Five Tips to Accept a Mental Health Problem
Develop self-awareness with lessons from the research
Posted February 27, 2017
“Understanding is the first step to acceptance, and only with acceptance can there be recovery,” Dumbledore, the headmaster wizard once said in the Harry Potter series. With this quote, author J.K. Rowling tapped into a core truth in the acceptance of a mental health problem… acceptance is key to managing mental health challenges.
My research has found that acceptance is not a simple outcome that is either there or not there. Instead, acceptance is a dynamic process that involves several factors that develop over time. This process requires moving from a passive state of denial to an active position of agency.
How is it done? Here are some central lessons based on research on acceptance.
1. Develop an awareness of the mental health problem and beliefs that support it. The process of acceptance of a mental health problem includes a cognitive piece. Insight is needed to understand that a mental health problem is taking place. Symptoms can get in the way of thinking clearly about what is happening, and they could be lessened through treatment. Or if denial is a problem, it is important to understand what beliefs might add to it. That you can’t live a life of hope and meaning in the face a mental health problem? That you won’t be able to pursue your dreams or feel accepted by others? These beliefs can be challenged in order to better recognize the problem.
2. Create a positive sense of self in the face of a mental health problem. Research has shown that acceptance is also a process of identity development that involves moving past stigma. Why would you accept a mental health problem if you feel society might shun you for having one? Stigma needs to be disputed to allow for a new sense of self to emerge. You can still be a fantastic worker, parent, friend, or community member even with a mental health problem. A mental health problem doesn’t need to define a person, or become central to your identity. However, it does need to be integrated as a part of who you are.
3. Engage in activities that support acceptance. There is also a behavioral aspect to this process. Engaging in certain activities can reflect and reinforce acceptance of a mental health problem. These might be treatment-oriented activities, like taking medication or attending therapy. You might also keep an active schedule and build in positive activities to look forward to during the week. A range of behaviors can keep the mental health problem from taking over and make accepting the problem easier.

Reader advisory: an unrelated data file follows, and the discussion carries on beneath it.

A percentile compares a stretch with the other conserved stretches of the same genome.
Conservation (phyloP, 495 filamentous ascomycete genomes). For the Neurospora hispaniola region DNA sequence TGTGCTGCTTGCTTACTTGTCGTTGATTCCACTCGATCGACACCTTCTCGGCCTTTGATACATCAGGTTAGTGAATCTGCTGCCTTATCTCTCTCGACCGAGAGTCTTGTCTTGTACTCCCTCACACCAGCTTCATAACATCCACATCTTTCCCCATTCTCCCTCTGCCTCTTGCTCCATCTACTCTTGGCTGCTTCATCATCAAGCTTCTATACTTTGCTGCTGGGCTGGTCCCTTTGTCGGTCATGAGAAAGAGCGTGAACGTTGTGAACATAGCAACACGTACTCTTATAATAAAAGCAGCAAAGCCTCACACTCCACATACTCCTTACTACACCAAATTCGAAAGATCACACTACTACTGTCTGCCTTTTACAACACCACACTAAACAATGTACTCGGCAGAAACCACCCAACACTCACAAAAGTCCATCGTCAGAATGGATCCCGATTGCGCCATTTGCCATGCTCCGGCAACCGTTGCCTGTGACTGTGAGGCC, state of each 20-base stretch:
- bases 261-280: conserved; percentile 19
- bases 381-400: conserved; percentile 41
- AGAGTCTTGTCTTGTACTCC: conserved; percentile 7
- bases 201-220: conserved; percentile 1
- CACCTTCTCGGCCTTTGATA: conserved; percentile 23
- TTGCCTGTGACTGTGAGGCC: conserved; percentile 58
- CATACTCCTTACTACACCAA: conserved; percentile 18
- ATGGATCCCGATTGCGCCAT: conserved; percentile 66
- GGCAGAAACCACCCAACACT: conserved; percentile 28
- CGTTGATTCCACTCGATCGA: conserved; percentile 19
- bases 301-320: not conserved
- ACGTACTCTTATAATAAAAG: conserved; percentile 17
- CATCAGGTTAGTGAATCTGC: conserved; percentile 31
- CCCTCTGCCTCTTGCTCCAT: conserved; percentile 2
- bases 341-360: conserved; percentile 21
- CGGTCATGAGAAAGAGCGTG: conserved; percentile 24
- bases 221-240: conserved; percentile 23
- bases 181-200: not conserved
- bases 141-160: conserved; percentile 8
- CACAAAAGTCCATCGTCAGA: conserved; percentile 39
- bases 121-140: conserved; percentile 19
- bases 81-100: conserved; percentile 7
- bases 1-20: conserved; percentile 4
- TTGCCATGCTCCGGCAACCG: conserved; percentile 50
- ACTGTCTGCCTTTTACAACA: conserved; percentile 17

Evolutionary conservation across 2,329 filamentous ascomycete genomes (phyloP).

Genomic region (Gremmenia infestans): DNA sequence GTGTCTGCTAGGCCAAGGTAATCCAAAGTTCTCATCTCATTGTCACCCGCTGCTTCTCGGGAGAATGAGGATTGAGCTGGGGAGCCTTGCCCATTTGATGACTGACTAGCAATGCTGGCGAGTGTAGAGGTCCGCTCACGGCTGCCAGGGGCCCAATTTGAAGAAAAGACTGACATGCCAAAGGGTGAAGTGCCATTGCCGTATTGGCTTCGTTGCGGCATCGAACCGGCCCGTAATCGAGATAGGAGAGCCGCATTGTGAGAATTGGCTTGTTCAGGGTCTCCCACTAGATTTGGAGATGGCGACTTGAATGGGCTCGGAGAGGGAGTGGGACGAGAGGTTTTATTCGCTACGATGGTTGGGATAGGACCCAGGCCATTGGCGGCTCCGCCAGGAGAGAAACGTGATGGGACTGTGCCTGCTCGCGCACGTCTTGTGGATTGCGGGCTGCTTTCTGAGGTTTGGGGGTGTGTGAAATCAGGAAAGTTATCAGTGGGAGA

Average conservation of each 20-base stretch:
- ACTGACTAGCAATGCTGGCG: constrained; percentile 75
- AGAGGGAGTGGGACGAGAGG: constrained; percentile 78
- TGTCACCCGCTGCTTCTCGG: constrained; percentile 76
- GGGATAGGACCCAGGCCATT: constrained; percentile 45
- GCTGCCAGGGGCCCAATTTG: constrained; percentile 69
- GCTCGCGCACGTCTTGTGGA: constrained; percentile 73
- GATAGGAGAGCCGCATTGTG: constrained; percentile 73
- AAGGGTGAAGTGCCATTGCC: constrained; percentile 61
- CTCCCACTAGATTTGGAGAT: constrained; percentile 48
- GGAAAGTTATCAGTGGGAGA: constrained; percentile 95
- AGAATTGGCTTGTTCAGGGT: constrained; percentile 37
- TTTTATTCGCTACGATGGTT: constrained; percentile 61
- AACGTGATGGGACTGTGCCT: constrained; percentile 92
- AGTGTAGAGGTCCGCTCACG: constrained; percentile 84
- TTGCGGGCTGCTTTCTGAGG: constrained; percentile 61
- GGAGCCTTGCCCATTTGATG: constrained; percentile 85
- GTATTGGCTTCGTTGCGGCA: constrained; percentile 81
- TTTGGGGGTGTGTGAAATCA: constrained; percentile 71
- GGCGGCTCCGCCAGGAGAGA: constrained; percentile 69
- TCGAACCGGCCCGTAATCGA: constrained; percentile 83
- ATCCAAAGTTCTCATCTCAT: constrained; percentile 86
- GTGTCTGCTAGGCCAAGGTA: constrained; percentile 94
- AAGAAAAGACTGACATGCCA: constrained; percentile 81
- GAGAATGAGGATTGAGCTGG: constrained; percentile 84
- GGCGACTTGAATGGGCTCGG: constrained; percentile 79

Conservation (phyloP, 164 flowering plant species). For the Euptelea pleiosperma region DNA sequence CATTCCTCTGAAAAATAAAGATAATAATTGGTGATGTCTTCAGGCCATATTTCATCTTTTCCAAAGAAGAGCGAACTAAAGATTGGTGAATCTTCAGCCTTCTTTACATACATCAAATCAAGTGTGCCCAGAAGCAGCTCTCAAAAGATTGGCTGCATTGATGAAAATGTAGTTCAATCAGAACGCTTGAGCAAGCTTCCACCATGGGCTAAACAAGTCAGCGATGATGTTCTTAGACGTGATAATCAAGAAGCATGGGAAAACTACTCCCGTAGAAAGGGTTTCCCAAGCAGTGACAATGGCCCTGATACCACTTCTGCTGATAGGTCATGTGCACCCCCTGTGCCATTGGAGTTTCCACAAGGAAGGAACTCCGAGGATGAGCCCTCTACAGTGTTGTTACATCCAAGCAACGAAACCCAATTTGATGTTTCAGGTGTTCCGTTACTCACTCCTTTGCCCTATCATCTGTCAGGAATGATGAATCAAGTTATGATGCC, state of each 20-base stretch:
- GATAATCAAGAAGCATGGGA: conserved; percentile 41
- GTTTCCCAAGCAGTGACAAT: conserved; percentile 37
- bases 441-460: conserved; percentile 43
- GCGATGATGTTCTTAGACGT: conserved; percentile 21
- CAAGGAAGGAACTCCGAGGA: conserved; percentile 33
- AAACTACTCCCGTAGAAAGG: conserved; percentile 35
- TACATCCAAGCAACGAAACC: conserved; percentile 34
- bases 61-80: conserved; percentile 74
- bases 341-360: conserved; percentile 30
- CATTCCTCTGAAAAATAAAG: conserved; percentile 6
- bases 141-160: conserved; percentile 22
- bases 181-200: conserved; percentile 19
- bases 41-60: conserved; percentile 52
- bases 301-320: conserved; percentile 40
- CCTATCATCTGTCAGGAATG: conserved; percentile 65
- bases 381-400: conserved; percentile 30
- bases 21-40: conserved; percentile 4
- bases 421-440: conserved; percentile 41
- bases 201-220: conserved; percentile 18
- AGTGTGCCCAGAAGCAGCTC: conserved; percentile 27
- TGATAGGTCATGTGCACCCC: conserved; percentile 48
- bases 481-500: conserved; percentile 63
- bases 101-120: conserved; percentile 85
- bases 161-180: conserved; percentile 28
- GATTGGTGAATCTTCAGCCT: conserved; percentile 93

4. Focus on relationships that promote acceptance. Supportive relationships are particularly helpful to accepting a mental health problem. Some people may not accept the mental health problem because of their own stigmatizing beliefs. Some people might also benefit from ignoring the problem, or simply be unprepared to accept it. On the other hand, many friends, providers, family members, and others might recognize the presence of a mental health problem and support the management of it. They might offer non-judgmental listening, company to appointments, or general encouragement. Acceptance can be supported by relationships with people who acknowledge the mental health problem.
5. Pursue emotional experiences that boost acceptance. Research shows that people also describe the process of acceptance as an emotional experience. This might involve making room for grief and pain and moving past shame. On a positive side, acceptance can also involve sustaining a sense of happiness and hope. The acceptance process can certainly involve some work, but it can also be a joyful experience that leads to a greater sense of peace.
These tips include a number of aspects of acceptance that take place within the individual. However, acceptance shouldn’t be seen as the sole responsibility of the person, but a process that includes the effort of the general public to overcome stigma and foster mental wellness in our communities. Acceptance is a process that can’t and shouldn’t be done alone.
Mizock, L., & Russinova, Z. (2016). Acceptance of mental illness: Promoting recovery among culturally diverse groups. New York, NY: Oxford University Press.